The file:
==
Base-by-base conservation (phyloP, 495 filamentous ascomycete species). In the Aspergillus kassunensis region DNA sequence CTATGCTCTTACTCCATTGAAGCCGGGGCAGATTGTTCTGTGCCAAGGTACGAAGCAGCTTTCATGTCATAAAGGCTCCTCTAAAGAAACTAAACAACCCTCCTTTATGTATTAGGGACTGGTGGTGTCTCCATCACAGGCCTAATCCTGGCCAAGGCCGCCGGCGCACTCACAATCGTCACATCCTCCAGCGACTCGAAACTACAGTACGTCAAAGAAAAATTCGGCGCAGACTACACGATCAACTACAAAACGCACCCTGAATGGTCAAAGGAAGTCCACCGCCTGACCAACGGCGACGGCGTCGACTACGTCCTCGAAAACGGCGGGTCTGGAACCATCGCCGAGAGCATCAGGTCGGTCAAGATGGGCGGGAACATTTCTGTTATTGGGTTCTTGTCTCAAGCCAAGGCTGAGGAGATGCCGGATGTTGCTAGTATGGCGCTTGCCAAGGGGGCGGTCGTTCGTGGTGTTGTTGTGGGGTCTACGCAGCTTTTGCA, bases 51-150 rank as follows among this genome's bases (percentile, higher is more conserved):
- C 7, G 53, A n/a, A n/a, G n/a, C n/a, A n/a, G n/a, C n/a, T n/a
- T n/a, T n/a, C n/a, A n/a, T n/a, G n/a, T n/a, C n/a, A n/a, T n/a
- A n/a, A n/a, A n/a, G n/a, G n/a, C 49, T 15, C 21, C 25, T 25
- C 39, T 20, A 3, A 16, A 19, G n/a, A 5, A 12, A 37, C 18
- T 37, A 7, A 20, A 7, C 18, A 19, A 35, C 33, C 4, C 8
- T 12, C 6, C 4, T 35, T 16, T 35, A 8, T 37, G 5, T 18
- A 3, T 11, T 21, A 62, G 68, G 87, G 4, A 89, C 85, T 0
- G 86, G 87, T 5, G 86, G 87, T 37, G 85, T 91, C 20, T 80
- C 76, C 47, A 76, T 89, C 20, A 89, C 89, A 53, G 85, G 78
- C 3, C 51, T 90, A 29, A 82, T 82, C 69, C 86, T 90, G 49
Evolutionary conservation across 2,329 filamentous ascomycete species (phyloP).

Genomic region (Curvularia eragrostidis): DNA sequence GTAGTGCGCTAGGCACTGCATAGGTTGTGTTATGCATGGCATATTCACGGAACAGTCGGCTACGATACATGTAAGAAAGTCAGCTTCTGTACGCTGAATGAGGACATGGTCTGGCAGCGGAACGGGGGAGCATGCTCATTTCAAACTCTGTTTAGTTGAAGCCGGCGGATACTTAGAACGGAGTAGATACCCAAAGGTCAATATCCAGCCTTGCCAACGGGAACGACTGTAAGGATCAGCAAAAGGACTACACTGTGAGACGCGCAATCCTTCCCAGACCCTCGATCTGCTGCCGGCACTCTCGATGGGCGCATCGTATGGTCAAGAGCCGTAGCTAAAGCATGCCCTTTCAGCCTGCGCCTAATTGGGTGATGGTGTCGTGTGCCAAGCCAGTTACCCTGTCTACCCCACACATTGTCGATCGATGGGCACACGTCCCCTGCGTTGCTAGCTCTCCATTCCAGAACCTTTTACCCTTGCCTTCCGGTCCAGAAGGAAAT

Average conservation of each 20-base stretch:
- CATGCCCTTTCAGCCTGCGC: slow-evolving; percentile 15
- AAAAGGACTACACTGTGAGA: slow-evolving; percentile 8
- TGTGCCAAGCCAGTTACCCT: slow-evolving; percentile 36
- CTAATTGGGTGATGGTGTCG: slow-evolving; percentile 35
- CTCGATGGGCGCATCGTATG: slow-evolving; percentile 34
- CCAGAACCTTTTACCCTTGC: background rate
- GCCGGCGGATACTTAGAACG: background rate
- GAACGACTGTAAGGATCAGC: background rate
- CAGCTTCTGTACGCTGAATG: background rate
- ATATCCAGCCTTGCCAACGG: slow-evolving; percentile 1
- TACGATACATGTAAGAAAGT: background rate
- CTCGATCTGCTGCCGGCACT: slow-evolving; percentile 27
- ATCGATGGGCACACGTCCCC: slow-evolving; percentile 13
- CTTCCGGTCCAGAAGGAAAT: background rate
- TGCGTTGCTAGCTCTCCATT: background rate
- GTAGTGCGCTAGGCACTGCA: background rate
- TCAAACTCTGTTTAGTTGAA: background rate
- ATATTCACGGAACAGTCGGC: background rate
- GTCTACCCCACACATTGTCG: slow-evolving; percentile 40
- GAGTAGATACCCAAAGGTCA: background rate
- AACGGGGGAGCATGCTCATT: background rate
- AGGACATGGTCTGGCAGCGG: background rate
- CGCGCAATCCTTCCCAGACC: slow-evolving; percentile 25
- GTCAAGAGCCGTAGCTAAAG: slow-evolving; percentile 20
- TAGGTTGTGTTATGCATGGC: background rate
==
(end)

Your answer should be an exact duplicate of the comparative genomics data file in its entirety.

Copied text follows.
Base-by-base conservation (phyloP, 495 filamentous ascomycete species). In the Aspergillus kassunensis region DNA sequence CTATGCTCTTACTCCATTGAAGCCGGGGCAGATTGTTCTGTGCCAAGGTACGAAGCAGCTTTCATGTCATAAAGGCTCCTCTAAAGAAACTAAACAACCCTCCTTTATGTATTAGGGACTGGTGGTGTCTCCATCACAGGCCTAATCCTGGCCAAGGCCGCCGGCGCACTCACAATCGTCACATCCTCCAGCGACTCGAAACTACAGTACGTCAAAGAAAAATTCGGCGCAGACTACACGATCAACTACAAAACGCACCCTGAATGGTCAAAGGAAGTCCACCGCCTGACCAACGGCGACGGCGTCGACTACGTCCTCGAAAACGGCGGGTCTGGAACCATCGCCGAGAGCATCAGGTCGGTCAAGATGGGCGGGAACATTTCTGTTATTGGGTTCTTGTCTCAAGCCAAGGCTGAGGAGATGCCGGATGTTGCTAGTATGGCGCTTGCCAAGGGGGCGGTCGTTCGTGGTGTTGTTGTGGGGTCTACGCAGCTTTTGCA, bases 51-150 rank as follows among this genome's bases (percentile, higher is more conserved):
- C 7, G 53, A n/a, A n/a, G n/a, C n/a, A n/a, G n/a, C n/a, T n/a
- T n/a, T n/a, C n/a, A n/a, T n/a, G n/a, T n/a, C n/a, A n/a, T n/a
- A n/a, A n/a, A n/a, G n/a, G n/a, C 49, T 15, C 21, C 25, T 25
- C 39, T 20, A 3, A 16, A 19, G n/a, A 5, A 12, A 37, C 18
- T 37, A 7, A 20, A 7, C 18, A 19, A 35, C 33, C 4, C 8
- T 12, C 6, C 4, T 35, T 16, T 35, A 8, T 37, G 5, T 18
- A 3, T 11, T 21, A 62, G 68, G 87, G 4, A 89, C 85, T 0
- G 86, G 87, T 5, G 86, G 87, T 37, G 85, T 91, C 20, T 80
- C 76, C 47, A 76, T 89, C 20, A 89, C 89, A 53, G 85, G 78
- C 3, C 51, T 90, A 29, A 82, T 82, C 69, C 86, T 90, G 49
Evolutionary conservation across 2,329 filamentous ascomycete species (phyloP).

Genomic region (Curvularia eragrostidis): DNA sequence GTAGTGCGCTAGGCACTGCATAGGTTGTGTTATGCATGGCATATTCACGGAACAGTCGGCTACGATACATGTAAGAAAGTCAGCTTCTGTACGCTGAATGAGGACATGGTCTGGCAGCGGAACGGGGGAGCATGCTCATTTCAAACTCTGTTTAGTTGAAGCCGGCGGATACTTAGAACGGAGTAGATACCCAAAGGTCAATATCCAGCCTTGCCAACGGGAACGACTGTAAGGATCAGCAAAAGGACTACACTGTGAGACGCGCAATCCTTCCCAGACCCTCGATCTGCTGCCGGCACTCTCGATGGGCGCATCGTATGGTCAAGAGCCGTAGCTAAAGCATGCCCTTTCAGCCTGCGCCTAATTGGGTGATGGTGTCGTGTGCCAAGCCAGTTACCCTGTCTACCCCACACATTGTCGATCGATGGGCACACGTCCCCTGCGTTGCTAGCTCTCCATTCCAGAACCTTTTACCCTTGCCTTCCGGTCCAGAAGGAAAT

Average conservation of each 20-base stretch:
- CATGCCCTTTCAGCCTGCGC: slow-evolving; percentile 15
- AAAAGGACTACACTGTGAGA: slow-evolving; percentile 8
- TGTGCCAAGCCAGTTACCCT: slow-evolving; percentile 36
- CTAATTGGGTGATGGTGTCG: slow-evolving; percentile 35
- CTCGATGGGCGCATCGTATG: slow-evolving; percentile 34
- CCAGAACCTTTTACCCTTGC: background rate
- GCCGGCGGATACTTAGAACG: background rate
- GAACGACTGTAAGGATCAGC: background rate
- CAGCTTCTGTACGCTGAATG: background rate
- ATATCCAGCCTTGCCAACGG: slow-evolving; percentile 1
- TACGATACATGTAAGAAAGT: background rate
- CTCGATCTGCTGCCGGCACT: slow-evolving; percentile 27
- ATCGATGGGCACACGTCCCC: slow-evolving; percentile 13
- CTTCCGGTCCAGAAGGAAAT: background rate
- TGCGTTGCTAGCTCTCCATT: background rate
- GTAGTGCGCTAGGCACTGCA: background rate
- TCAAACTCTGTTTAGTTGAA: background rate
- ATATTCACGGAACAGTCGGC: background rate
- GTCTACCCCACACATTGTCG: slow-evolving; percentile 40
- GAGTAGATACCCAAAGGTCA: background rate
- AACGGGGGAGCATGCTCATT: background rate
- AGGACATGGTCTGGCAGCGG: background rate
- CGCGCAATCCTTCCCAGACC: slow-evolving; percentile 25
- GTCAAGAGCCGTAGCTAAAG: slow-evolving; percentile 20
- TAGGTTGTGTTATGCATGGC: background rate